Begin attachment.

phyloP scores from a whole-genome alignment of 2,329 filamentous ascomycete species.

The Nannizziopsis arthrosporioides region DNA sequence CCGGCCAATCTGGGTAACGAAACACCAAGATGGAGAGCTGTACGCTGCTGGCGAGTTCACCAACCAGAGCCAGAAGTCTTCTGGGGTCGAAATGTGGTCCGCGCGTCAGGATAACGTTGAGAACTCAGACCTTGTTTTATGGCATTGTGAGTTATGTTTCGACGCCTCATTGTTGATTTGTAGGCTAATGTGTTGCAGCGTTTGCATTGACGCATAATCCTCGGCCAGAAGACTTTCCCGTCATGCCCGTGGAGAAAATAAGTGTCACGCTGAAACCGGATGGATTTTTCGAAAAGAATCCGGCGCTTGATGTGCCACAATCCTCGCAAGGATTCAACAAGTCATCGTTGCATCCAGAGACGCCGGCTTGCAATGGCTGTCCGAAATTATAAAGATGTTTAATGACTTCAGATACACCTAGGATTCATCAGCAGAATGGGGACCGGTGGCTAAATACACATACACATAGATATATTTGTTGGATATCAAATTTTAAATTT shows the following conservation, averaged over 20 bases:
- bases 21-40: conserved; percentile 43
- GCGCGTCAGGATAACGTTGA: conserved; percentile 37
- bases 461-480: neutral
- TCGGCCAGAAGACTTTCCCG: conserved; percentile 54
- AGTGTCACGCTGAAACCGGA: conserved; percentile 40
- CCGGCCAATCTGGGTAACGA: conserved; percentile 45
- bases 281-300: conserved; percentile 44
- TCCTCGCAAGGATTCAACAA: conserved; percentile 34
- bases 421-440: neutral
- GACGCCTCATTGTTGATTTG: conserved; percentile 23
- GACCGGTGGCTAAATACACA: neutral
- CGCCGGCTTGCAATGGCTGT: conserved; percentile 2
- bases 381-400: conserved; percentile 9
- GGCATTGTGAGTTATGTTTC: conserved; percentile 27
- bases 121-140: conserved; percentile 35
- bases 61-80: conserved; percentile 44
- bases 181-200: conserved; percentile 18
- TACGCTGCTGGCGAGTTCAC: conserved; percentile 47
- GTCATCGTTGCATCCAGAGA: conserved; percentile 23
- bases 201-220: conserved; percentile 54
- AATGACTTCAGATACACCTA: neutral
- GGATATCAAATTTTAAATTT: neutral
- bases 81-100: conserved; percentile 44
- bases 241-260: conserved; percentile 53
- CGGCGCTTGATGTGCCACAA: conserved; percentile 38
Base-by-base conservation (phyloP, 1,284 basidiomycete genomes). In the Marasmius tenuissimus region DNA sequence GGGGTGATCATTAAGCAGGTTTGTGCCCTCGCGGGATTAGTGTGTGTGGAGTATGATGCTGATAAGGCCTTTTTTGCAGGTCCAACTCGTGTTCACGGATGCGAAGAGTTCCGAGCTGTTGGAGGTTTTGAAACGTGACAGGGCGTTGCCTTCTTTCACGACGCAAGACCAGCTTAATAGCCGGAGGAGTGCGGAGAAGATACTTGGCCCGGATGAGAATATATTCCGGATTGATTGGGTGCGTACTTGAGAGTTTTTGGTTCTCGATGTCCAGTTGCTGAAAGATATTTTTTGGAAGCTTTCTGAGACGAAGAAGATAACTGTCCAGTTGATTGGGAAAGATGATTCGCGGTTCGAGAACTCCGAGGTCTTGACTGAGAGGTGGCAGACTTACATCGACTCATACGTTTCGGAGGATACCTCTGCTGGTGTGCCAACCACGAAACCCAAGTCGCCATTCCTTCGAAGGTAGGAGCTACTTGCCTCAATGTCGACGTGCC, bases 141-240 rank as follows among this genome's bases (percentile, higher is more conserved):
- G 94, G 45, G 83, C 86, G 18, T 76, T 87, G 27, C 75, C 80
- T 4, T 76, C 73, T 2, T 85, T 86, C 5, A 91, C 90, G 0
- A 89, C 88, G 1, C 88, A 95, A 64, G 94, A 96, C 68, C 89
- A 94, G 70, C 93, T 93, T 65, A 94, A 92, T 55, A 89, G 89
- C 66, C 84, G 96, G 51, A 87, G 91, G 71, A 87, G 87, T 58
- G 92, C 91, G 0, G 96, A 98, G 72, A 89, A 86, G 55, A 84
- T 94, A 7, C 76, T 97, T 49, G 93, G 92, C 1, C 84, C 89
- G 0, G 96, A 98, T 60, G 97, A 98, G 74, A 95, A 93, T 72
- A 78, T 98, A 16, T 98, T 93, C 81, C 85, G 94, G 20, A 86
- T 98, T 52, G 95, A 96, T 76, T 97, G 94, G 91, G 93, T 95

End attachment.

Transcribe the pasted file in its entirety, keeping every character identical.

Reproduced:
phyloP scores from a whole-genome alignment of 2,329 filamentous ascomycete species.

The Nannizziopsis arthrosporioides region DNA sequence CCGGCCAATCTGGGTAACGAAACACCAAGATGGAGAGCTGTACGCTGCTGGCGAGTTCACCAACCAGAGCCAGAAGTCTTCTGGGGTCGAAATGTGGTCCGCGCGTCAGGATAACGTTGAGAACTCAGACCTTGTTTTATGGCATTGTGAGTTATGTTTCGACGCCTCATTGTTGATTTGTAGGCTAATGTGTTGCAGCGTTTGCATTGACGCATAATCCTCGGCCAGAAGACTTTCCCGTCATGCCCGTGGAGAAAATAAGTGTCACGCTGAAACCGGATGGATTTTTCGAAAAGAATCCGGCGCTTGATGTGCCACAATCCTCGCAAGGATTCAACAAGTCATCGTTGCATCCAGAGACGCCGGCTTGCAATGGCTGTCCGAAATTATAAAGATGTTTAATGACTTCAGATACACCTAGGATTCATCAGCAGAATGGGGACCGGTGGCTAAATACACATACACATAGATATATTTGTTGGATATCAAATTTTAAATTT shows the following conservation, averaged over 20 bases:
- bases 21-40: conserved; percentile 43
- GCGCGTCAGGATAACGTTGA: conserved; percentile 37
- bases 461-480: neutral
- TCGGCCAGAAGACTTTCCCG: conserved; percentile 54
- AGTGTCACGCTGAAACCGGA: conserved; percentile 40
- CCGGCCAATCTGGGTAACGA: conserved; percentile 45
- bases 281-300: conserved; percentile 44
- TCCTCGCAAGGATTCAACAA: conserved; percentile 34
- bases 421-440: neutral
- GACGCCTCATTGTTGATTTG: conserved; percentile 23
- GACCGGTGGCTAAATACACA: neutral
- CGCCGGCTTGCAATGGCTGT: conserved; percentile 2
- bases 381-400: conserved; percentile 9
- GGCATTGTGAGTTATGTTTC: conserved; percentile 27
- bases 121-140: conserved; percentile 35
- bases 61-80: conserved; percentile 44
- bases 181-200: conserved; percentile 18
- TACGCTGCTGGCGAGTTCAC: conserved; percentile 47
- GTCATCGTTGCATCCAGAGA: conserved; percentile 23
- bases 201-220: conserved; percentile 54
- AATGACTTCAGATACACCTA: neutral
- GGATATCAAATTTTAAATTT: neutral
- bases 81-100: conserved; percentile 44
- bases 241-260: conserved; percentile 53
- CGGCGCTTGATGTGCCACAA: conserved; percentile 38
Base-by-base conservation (phyloP, 1,284 basidiomycete genomes). In the Marasmius tenuissimus region DNA sequence GGGGTGATCATTAAGCAGGTTTGTGCCCTCGCGGGATTAGTGTGTGTGGAGTATGATGCTGATAAGGCCTTTTTTGCAGGTCCAACTCGTGTTCACGGATGCGAAGAGTTCCGAGCTGTTGGAGGTTTTGAAACGTGACAGGGCGTTGCCTTCTTTCACGACGCAAGACCAGCTTAATAGCCGGAGGAGTGCGGAGAAGATACTTGGCCCGGATGAGAATATATTCCGGATTGATTGGGTGCGTACTTGAGAGTTTTTGGTTCTCGATGTCCAGTTGCTGAAAGATATTTTTTGGAAGCTTTCTGAGACGAAGAAGATAACTGTCCAGTTGATTGGGAAAGATGATTCGCGGTTCGAGAACTCCGAGGTCTTGACTGAGAGGTGGCAGACTTACATCGACTCATACGTTTCGGAGGATACCTCTGCTGGTGTGCCAACCACGAAACCCAAGTCGCCATTCCTTCGAAGGTAGGAGCTACTTGCCTCAATGTCGACGTGCC, bases 141-240 rank as follows among this genome's bases (percentile, higher is more conserved):
- G 94, G 45, G 83, C 86, G 18, T 76, T 87, G 27, C 75, C 80
- T 4, T 76, C 73, T 2, T 85, T 86, C 5, A 91, C 90, G 0
- A 89, C 88, G 1, C 88, A 95, A 64, G 94, A 96, C 68, C 89
- A 94, G 70, C 93, T 93, T 65, A 94, A 92, T 55, A 89, G 89
- C 66, C 84, G 96, G 51, A 87, G 91, G 71, A 87, G 87, T 58
- G 92, C 91, G 0, G 96, A 98, G 72, A 89, A 86, G 55, A 84
- T 94, A 7, C 76, T 97, T 49, G 93, G 92, C 1, C 84, C 89
- G 0, G 96, A 98, T 60, G 97, A 98, G 74, A 95, A 93, T 72
- A 78, T 98, A 16, T 98, T 93, C 81, C 85, G 94, G 20, A 86
- T 98, T 52, G 95, A 96, T 76, T 97, G 94, G 91, G 93, T 95